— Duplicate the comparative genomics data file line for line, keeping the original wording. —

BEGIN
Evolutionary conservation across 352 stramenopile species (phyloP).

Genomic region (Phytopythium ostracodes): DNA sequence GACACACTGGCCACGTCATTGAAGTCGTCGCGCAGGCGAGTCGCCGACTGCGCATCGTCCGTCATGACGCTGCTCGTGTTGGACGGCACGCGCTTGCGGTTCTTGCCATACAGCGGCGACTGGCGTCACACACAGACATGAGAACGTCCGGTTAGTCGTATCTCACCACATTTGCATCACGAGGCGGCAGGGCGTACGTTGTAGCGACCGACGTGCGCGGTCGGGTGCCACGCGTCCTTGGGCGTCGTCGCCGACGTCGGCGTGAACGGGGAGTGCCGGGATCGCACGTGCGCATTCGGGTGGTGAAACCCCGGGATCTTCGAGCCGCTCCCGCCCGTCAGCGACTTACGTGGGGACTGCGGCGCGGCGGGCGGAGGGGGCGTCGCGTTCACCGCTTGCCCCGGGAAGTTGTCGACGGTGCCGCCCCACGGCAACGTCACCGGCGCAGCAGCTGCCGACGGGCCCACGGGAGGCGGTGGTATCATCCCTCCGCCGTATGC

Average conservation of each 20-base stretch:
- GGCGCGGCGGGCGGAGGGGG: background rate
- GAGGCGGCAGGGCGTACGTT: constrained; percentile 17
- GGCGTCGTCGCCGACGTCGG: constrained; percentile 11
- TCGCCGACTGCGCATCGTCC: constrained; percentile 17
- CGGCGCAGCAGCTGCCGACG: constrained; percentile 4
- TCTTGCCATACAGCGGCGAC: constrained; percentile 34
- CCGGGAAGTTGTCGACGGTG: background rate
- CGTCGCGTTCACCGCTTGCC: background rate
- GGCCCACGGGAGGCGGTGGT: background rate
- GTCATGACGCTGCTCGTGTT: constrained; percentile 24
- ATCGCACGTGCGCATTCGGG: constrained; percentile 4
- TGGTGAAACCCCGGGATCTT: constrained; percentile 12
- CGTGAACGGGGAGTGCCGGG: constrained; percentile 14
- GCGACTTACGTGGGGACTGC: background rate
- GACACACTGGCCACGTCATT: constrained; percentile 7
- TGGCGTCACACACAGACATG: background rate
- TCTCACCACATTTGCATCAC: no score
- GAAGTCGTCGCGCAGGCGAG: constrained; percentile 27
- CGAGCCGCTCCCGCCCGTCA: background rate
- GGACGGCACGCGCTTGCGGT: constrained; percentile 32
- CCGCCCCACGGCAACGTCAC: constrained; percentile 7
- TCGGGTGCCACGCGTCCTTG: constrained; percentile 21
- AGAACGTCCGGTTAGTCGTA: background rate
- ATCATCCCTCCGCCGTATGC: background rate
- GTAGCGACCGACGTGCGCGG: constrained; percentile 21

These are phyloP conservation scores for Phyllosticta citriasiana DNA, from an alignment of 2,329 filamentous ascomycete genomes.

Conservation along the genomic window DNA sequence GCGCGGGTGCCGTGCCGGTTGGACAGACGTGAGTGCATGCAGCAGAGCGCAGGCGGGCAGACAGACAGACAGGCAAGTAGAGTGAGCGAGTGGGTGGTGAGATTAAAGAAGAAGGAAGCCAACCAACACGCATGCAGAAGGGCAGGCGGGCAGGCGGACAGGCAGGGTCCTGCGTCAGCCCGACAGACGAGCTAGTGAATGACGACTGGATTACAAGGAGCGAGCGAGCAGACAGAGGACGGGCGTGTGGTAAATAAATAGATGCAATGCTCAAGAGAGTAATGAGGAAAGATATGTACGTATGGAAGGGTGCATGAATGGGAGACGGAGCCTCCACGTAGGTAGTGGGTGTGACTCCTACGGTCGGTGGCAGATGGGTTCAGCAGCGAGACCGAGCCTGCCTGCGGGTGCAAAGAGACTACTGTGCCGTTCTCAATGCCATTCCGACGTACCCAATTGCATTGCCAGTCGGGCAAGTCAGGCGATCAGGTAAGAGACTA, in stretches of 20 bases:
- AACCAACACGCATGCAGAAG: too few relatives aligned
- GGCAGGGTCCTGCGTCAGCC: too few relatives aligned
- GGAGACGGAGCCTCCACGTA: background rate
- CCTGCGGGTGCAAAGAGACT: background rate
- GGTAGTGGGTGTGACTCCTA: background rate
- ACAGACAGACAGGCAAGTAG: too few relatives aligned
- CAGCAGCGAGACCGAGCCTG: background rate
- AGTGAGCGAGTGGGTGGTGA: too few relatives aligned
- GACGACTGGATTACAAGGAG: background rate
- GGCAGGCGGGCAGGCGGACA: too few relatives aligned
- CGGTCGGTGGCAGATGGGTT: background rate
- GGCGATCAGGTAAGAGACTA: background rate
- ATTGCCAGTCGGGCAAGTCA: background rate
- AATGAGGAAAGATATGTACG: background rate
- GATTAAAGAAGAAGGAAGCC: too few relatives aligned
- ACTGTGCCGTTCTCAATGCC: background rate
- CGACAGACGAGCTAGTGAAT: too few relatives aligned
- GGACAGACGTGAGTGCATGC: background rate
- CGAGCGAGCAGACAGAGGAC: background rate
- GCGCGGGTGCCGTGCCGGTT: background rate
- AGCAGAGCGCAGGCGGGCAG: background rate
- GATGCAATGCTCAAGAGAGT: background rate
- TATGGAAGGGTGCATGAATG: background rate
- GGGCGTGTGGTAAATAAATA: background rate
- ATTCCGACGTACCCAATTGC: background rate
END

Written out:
Evolutionary conservation across 352 stramenopile species (phyloP).

Genomic region (Phytopythium ostracodes): DNA sequence GACACACTGGCCACGTCATTGAAGTCGTCGCGCAGGCGAGTCGCCGACTGCGCATCGTCCGTCATGACGCTGCTCGTGTTGGACGGCACGCGCTTGCGGTTCTTGCCATACAGCGGCGACTGGCGTCACACACAGACATGAGAACGTCCGGTTAGTCGTATCTCACCACATTTGCATCACGAGGCGGCAGGGCGTACGTTGTAGCGACCGACGTGCGCGGTCGGGTGCCACGCGTCCTTGGGCGTCGTCGCCGACGTCGGCGTGAACGGGGAGTGCCGGGATCGCACGTGCGCATTCGGGTGGTGAAACCCCGGGATCTTCGAGCCGCTCCCGCCCGTCAGCGACTTACGTGGGGACTGCGGCGCGGCGGGCGGAGGGGGCGTCGCGTTCACCGCTTGCCCCGGGAAGTTGTCGACGGTGCCGCCCCACGGCAACGTCACCGGCGCAGCAGCTGCCGACGGGCCCACGGGAGGCGGTGGTATCATCCCTCCGCCGTATGC

Average conservation of each 20-base stretch:
- GGCGCGGCGGGCGGAGGGGG: background rate
- GAGGCGGCAGGGCGTACGTT: constrained; percentile 17
- GGCGTCGTCGCCGACGTCGG: constrained; percentile 11
- TCGCCGACTGCGCATCGTCC: constrained; percentile 17
- CGGCGCAGCAGCTGCCGACG: constrained; percentile 4
- TCTTGCCATACAGCGGCGAC: constrained; percentile 34
- CCGGGAAGTTGTCGACGGTG: background rate
- CGTCGCGTTCACCGCTTGCC: background rate
- GGCCCACGGGAGGCGGTGGT: background rate
- GTCATGACGCTGCTCGTGTT: constrained; percentile 24
- ATCGCACGTGCGCATTCGGG: constrained; percentile 4
- TGGTGAAACCCCGGGATCTT: constrained; percentile 12
- CGTGAACGGGGAGTGCCGGG: constrained; percentile 14
- GCGACTTACGTGGGGACTGC: background rate
- GACACACTGGCCACGTCATT: constrained; percentile 7
- TGGCGTCACACACAGACATG: background rate
- TCTCACCACATTTGCATCAC: no score
- GAAGTCGTCGCGCAGGCGAG: constrained; percentile 27
- CGAGCCGCTCCCGCCCGTCA: background rate
- GGACGGCACGCGCTTGCGGT: constrained; percentile 32
- CCGCCCCACGGCAACGTCAC: constrained; percentile 7
- TCGGGTGCCACGCGTCCTTG: constrained; percentile 21
- AGAACGTCCGGTTAGTCGTA: background rate
- ATCATCCCTCCGCCGTATGC: background rate
- GTAGCGACCGACGTGCGCGG: constrained; percentile 21

These are phyloP conservation scores for Phyllosticta citriasiana DNA, from an alignment of 2,329 filamentous ascomycete genomes.

Conservation along the genomic window DNA sequence GCGCGGGTGCCGTGCCGGTTGGACAGACGTGAGTGCATGCAGCAGAGCGCAGGCGGGCAGACAGACAGACAGGCAAGTAGAGTGAGCGAGTGGGTGGTGAGATTAAAGAAGAAGGAAGCCAACCAACACGCATGCAGAAGGGCAGGCGGGCAGGCGGACAGGCAGGGTCCTGCGTCAGCCCGACAGACGAGCTAGTGAATGACGACTGGATTACAAGGAGCGAGCGAGCAGACAGAGGACGGGCGTGTGGTAAATAAATAGATGCAATGCTCAAGAGAGTAATGAGGAAAGATATGTACGTATGGAAGGGTGCATGAATGGGAGACGGAGCCTCCACGTAGGTAGTGGGTGTGACTCCTACGGTCGGTGGCAGATGGGTTCAGCAGCGAGACCGAGCCTGCCTGCGGGTGCAAAGAGACTACTGTGCCGTTCTCAATGCCATTCCGACGTACCCAATTGCATTGCCAGTCGGGCAAGTCAGGCGATCAGGTAAGAGACTA, in stretches of 20 bases:
- AACCAACACGCATGCAGAAG: too few relatives aligned
- GGCAGGGTCCTGCGTCAGCC: too few relatives aligned
- GGAGACGGAGCCTCCACGTA: background rate
- CCTGCGGGTGCAAAGAGACT: background rate
- GGTAGTGGGTGTGACTCCTA: background rate
- ACAGACAGACAGGCAAGTAG: too few relatives aligned
- CAGCAGCGAGACCGAGCCTG: background rate
- AGTGAGCGAGTGGGTGGTGA: too few relatives aligned
- GACGACTGGATTACAAGGAG: background rate
- GGCAGGCGGGCAGGCGGACA: too few relatives aligned
- CGGTCGGTGGCAGATGGGTT: background rate
- GGCGATCAGGTAAGAGACTA: background rate
- ATTGCCAGTCGGGCAAGTCA: background rate
- AATGAGGAAAGATATGTACG: background rate
- GATTAAAGAAGAAGGAAGCC: too few relatives aligned
- ACTGTGCCGTTCTCAATGCC: background rate
- CGACAGACGAGCTAGTGAAT: too few relatives aligned
- GGACAGACGTGAGTGCATGC: background rate
- CGAGCGAGCAGACAGAGGAC: background rate
- GCGCGGGTGCCGTGCCGGTT: background rate
- AGCAGAGCGCAGGCGGGCAG: background rate
- GATGCAATGCTCAAGAGAGT: background rate
- TATGGAAGGGTGCATGAATG: background rate
- GGGCGTGTGGTAAATAAATA: background rate
- ATTCCGACGTACCCAATTGC: background rate